Off-road driving and towing can be a challenge: every track is different and you might encounter corrugations, steep inclines, rocky terrain, sand, mud, bull dust and all sorts of tricky situations. There are a few basic things to be aware of so you can stay out of trouble on your travels.
If your caravan or camper trailer is not specially built for off-road conditions, think twice before leaving the tarmac. Conditions off the road are harsher than on the road, so you really do need the right rig for the job.
Your off-road caravan should have a strong, reinforced frame that will be durable enough to withstand the vibrations it will be subjected to on unsealed roads and tracks. If not, you’re better off staying on the tarmac.
Make sure that you have off-road tyres for both your tow vehicle and your caravan. You’ll need them to stand up to sharp rocks and rough roads. The size and stud pattern of your tow vehicle and caravan tyres should match. Before getting off the road, make sure that the air pressure is at the best pound-force per square inch for the terrain you’ll be driving on, as specified by the manufacturer.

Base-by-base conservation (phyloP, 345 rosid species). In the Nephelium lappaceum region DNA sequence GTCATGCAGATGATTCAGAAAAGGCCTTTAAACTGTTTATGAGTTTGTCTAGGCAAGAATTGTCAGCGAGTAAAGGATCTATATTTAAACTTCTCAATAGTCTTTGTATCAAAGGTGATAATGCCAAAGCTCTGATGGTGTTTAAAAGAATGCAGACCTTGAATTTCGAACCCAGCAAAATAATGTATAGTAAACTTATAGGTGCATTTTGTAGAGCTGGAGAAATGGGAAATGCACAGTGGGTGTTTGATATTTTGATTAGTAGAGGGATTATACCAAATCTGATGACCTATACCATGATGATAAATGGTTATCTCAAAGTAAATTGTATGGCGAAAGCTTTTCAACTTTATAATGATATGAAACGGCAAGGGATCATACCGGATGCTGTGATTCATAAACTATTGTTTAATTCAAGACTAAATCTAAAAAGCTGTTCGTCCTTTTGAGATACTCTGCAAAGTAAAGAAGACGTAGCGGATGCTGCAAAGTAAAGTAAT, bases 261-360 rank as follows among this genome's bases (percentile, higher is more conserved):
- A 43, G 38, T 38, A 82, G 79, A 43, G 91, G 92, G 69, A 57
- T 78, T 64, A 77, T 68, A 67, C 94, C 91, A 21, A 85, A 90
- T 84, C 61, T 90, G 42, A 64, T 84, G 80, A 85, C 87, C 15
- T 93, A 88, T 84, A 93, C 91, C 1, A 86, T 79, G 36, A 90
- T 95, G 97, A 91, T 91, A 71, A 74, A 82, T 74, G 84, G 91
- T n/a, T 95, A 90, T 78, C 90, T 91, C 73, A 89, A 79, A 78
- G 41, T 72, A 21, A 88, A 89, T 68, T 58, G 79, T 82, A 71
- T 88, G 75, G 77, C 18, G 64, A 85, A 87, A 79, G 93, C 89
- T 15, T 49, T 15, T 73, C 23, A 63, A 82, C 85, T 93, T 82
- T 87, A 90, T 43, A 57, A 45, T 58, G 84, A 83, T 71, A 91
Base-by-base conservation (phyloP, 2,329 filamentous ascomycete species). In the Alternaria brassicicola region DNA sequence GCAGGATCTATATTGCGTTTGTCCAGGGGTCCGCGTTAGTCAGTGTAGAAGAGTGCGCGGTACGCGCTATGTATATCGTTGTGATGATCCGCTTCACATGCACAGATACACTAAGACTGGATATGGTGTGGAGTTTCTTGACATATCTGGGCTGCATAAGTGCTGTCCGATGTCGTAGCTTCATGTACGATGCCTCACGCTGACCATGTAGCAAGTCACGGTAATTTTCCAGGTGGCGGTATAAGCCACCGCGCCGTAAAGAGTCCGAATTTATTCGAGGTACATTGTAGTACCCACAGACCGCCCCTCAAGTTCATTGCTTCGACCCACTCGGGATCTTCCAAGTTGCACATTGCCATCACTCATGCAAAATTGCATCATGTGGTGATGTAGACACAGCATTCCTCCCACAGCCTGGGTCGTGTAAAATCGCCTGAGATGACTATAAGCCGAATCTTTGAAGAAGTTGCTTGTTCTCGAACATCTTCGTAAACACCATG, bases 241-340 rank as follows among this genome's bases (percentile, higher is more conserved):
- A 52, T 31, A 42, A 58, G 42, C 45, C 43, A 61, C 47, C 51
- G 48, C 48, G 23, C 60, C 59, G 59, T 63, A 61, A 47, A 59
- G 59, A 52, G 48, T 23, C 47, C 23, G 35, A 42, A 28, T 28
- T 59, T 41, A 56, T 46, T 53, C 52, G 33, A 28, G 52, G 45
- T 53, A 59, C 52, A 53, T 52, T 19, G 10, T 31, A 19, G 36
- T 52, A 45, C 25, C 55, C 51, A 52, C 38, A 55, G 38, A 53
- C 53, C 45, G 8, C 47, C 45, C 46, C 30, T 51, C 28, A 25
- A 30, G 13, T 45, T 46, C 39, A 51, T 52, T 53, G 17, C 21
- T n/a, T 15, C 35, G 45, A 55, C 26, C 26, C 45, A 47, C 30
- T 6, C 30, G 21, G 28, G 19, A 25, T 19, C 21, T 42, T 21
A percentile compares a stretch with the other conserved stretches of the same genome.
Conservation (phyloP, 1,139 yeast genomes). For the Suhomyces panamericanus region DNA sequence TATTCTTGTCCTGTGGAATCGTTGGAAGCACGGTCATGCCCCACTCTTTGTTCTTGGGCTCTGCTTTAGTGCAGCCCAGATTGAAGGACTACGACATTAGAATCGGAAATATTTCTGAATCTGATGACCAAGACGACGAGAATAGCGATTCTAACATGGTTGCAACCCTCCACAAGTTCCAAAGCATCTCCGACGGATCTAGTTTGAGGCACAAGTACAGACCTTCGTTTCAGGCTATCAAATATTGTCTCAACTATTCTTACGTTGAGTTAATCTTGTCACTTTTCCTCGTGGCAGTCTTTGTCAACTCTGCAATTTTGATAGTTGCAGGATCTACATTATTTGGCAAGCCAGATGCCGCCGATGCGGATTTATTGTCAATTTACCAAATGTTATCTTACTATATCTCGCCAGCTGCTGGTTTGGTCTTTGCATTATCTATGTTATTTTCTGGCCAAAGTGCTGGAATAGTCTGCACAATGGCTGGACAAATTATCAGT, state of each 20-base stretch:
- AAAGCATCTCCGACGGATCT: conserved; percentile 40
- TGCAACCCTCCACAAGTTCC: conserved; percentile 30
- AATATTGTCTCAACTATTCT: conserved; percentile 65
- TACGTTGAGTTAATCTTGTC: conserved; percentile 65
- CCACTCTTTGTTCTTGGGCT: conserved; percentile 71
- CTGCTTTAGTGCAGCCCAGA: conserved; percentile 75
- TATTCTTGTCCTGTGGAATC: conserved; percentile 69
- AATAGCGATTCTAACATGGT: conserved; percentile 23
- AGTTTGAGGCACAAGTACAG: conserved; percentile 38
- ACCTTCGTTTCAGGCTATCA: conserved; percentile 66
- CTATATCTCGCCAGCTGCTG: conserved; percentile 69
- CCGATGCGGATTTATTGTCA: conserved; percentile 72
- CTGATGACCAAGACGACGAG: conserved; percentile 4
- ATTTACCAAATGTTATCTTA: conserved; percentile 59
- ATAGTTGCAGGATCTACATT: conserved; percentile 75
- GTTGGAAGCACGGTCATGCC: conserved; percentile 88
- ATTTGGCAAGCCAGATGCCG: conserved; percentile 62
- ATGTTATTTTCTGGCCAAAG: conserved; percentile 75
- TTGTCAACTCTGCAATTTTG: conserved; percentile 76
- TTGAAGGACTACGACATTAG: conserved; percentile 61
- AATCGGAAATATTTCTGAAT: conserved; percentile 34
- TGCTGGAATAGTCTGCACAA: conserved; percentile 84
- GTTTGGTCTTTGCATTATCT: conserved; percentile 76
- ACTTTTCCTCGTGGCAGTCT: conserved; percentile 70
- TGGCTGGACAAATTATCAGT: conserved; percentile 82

To help to protect your caravan from harsh off-road driving conditions, you can look for independent suspension to keep the ride as smooth as possible. Coupled with tandem suspension, this can also help to track your caravan directly behind your tow vehicle to prevent bogging in soft ground.
Having a drawbar-mounted stone shield fitted is a great way to protect the front of your caravan from the barrage of stones and other debris flicking up from your tow vehicle while off the beaten track. Other useful features include checker plate protection, heavy-duty bumper bars, and full dust proofing (a must!).
Lastly, and most obviously, get your tow vehicle serviced before you leave for any off-road adventure so that you can be confident it’s up for the job.